I give this 4 stars because I happen to enjoy the out doors and this does at least in a way tell an outdoor story in spit...more
This wilderness survival yarn is about everything that can go wrong when four city slickers take a canoe trip on a white rapids river in north Georgia. Like the narrator, Dickey was also an ad man who wrote poetry which I've enjoyed reading. The fine movie (Dickey has a cameo appearance in the role of the local redneck sheriff) works much better as an action story. Dickey packs a lot of man v. nature philosophy and interior angst into his book that slows down the pace and dulls the tension. On t...more
For those of you who have seen the movie (I have not... yet!), I know what you're all thinking... who the hell would want to read this twisted book?! Answer: ME, obviously!

It was so much fun! I read the first 150 pages straight on my flight from Boston to L.A.. Major page-turner. This was an exhilarating and (yes) dark ride down the Cahulawassee river in the deep south. It's not just an adventure story, it's a deeply physiological examination some of the following themes:

- Man hunting man. What...more
My rating: 3 of 5 stars

de·liv·er·ance [dih-liv-er-uhns]
: the state of being saved from something dangerous or unpleasant

Deliverance is the deceptively simplistic story of four ordinary men from Atlanta that decide to go on a canoe trip in the Georgia wilderness. The river they plan to traverse is destined to disappear soon because of a new dam that will flood the area. Soon into their trip, they encounter two men who live in the nearby mountains and their weekend wilderness advent...more
Like most great adventure literature, it's the content that lies tangential to the main adventure plot that makes it really special. For example, only about a quarter of the length of Moby Dick is about a deranged captain seeking revenge on the pale whale which condemned him to a unipedal life. The rest is whaling history, philosophy, experiments in storytelling, etc. An abridged version which cuts out all material extraneous to the white whale plot line would be an entertaining read (perhaps ev...more
Edward Lorn
I can only think of three reasons someone reads Deliverance. You're a bibliophile who refuses to watch movies if they're based on books, you hate Burt Reynolds, or you have a fantasy wherein you're raped at gunpoint by country boys. My point is, no one watches the movie and says to themselves, "I've gotta read this book!" If you have never heard of Deliverance, you should sublet your rock to the witness protection program. Even if you haven't seen the movie or read the book you've heard about th...more
Perhaps due to an extemporaneous line in the movie version of Deliverance (it "jokingly" compares the slaughter of a pig to the experience of rape, and is not in the book), James Dickey's masterpiece has become the butt of jokes about "mutant rednecks" in Jeff Foxworthy stand-up routines and the like. This is unfortunate, since it obscures the brilliance of this classic, which the editors of the Modern Library rightly named as one of the hundred best books of the twentieth century. The book is a...more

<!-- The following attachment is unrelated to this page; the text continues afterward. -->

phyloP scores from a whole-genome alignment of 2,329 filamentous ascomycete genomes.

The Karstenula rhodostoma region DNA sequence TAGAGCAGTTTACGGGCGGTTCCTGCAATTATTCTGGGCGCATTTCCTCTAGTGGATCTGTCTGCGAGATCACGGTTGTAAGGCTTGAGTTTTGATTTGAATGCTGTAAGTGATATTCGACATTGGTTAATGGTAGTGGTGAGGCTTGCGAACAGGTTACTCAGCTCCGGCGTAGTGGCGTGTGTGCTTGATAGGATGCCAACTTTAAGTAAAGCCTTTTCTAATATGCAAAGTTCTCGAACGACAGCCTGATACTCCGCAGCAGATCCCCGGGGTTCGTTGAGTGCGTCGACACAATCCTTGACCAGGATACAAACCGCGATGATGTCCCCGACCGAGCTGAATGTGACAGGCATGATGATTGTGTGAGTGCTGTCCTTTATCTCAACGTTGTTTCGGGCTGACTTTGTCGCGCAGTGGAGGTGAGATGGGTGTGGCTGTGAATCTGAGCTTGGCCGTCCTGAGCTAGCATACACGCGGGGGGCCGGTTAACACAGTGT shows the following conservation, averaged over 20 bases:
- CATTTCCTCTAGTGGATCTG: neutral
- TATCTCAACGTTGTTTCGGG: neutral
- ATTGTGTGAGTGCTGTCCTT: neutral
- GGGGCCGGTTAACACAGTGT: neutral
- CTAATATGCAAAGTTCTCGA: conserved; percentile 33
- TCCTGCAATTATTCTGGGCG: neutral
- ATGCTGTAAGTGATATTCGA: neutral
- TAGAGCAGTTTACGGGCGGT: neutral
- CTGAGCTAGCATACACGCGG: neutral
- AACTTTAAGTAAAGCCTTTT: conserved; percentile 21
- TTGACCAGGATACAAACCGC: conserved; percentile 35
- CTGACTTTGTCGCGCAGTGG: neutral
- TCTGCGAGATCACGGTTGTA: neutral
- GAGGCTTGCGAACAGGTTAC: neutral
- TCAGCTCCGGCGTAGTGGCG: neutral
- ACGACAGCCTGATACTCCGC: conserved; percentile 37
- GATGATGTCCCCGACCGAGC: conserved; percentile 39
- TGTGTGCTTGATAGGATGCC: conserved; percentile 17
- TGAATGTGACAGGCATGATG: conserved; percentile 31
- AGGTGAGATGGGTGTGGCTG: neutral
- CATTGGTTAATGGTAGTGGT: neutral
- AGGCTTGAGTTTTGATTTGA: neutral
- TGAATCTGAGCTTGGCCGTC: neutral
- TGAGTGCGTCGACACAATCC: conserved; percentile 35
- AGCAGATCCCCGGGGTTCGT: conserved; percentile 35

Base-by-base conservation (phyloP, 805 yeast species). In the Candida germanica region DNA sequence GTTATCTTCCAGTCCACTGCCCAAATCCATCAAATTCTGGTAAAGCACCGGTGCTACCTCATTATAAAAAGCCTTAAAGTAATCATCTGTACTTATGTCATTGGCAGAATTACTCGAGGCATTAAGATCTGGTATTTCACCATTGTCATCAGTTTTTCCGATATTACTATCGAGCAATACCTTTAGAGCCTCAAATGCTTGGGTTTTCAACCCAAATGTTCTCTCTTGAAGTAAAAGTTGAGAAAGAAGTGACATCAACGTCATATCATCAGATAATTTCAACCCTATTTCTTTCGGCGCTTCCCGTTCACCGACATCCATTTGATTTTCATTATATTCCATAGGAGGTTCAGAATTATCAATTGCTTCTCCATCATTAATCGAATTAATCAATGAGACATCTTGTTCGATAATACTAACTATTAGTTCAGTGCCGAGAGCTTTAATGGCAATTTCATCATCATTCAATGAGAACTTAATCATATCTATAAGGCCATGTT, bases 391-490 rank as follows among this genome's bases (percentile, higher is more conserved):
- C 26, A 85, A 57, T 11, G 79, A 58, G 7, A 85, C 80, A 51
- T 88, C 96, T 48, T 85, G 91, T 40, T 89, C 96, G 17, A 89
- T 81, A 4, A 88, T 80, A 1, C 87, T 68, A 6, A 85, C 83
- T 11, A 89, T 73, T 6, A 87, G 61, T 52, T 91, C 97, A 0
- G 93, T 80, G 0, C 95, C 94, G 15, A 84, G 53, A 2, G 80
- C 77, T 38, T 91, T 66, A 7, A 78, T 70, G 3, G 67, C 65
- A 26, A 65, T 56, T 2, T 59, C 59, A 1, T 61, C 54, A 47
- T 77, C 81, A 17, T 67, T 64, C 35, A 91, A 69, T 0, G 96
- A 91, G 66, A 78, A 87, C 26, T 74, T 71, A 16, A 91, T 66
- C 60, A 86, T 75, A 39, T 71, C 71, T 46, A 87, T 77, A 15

4.5 Stars. A weekend canoeing trip for four friends becomes a battle for survival in this suspenseful and action-packed adventure story set in the remote backwoods of Georgia. A real page-turner that makes me want to watch the movie again plus see and hear the dueling banjo scene. A must-read!
Having never seen the movie but knowing that it involved brutal violence, I have shied away from this novel for years. However, I finally decided to read this Southern classic although it is out of my comfort zone. James Dickey controls the suspense and foreshadowing and spirals it upward and upward until the very second of release is perfect. He builds the tension in the plot until it feels as if something is going to burst. Even though the plot is emotionally grueling and violent, his language...more
What could be better than getting a few of the guys together and going on a nice canoe trip through the backwoods of Georgia? Right? Wrong. Oh how very wrong they were…

Four friends find out the hard way that small towns have their own laws and that the backwoods have no laws. It started out as a nice idea: four male friends decided to go out and become one with nature again. They had become sick to death with their everyday lives and wanted to go on an adventure. Too bad they had no idea what wa...more
I want to do this book justice with my review but I am not sure that I can. First, I should say that I feel my experience was enhanced by the fact that I listened to this story, read by Will Patton, and his reading was exceptional. He has a southern accent (whether it's Georgian or not I don't know, but to my Canadian ears it sounded appropriate), and a pronunciation and rhythm that totally appeal to me. He is a good reader! Anyhow, within the first hour or so of the story I was enchanted by the...more
A survival novel written by an illustrious poet is a strange proposition. And it certainly didn't work with To the White Sea, with its delirious, hallucinogenic prose and its antiseptically distant narrator. But Deliverance is as close to perfect as you can reasonably get.

I guess it's basically just that you hardly ever find a plot this tight (or guiltily pleasurable) in a literary novel. Dickey's prose is so nice to read: a mix between Saul Bellow's off-kilter metaphor* and Robert Penn Warren's...more
This is my second time reading Deliverance; this novel is apocalyptic. There are no nuclear weapons and no zombie attacks and no world war; it's a slower, creeping, inevitable apocalypse. The men in the book are comfortable in their suburban habits; even Lewis, the uber-masculine survivalist, is anchored to the suburbs by inherited real estate. The river is months away from being dammed, flooded, and turned into upscale developments. The appeal of their adventure is infectious- who wouldn't want...more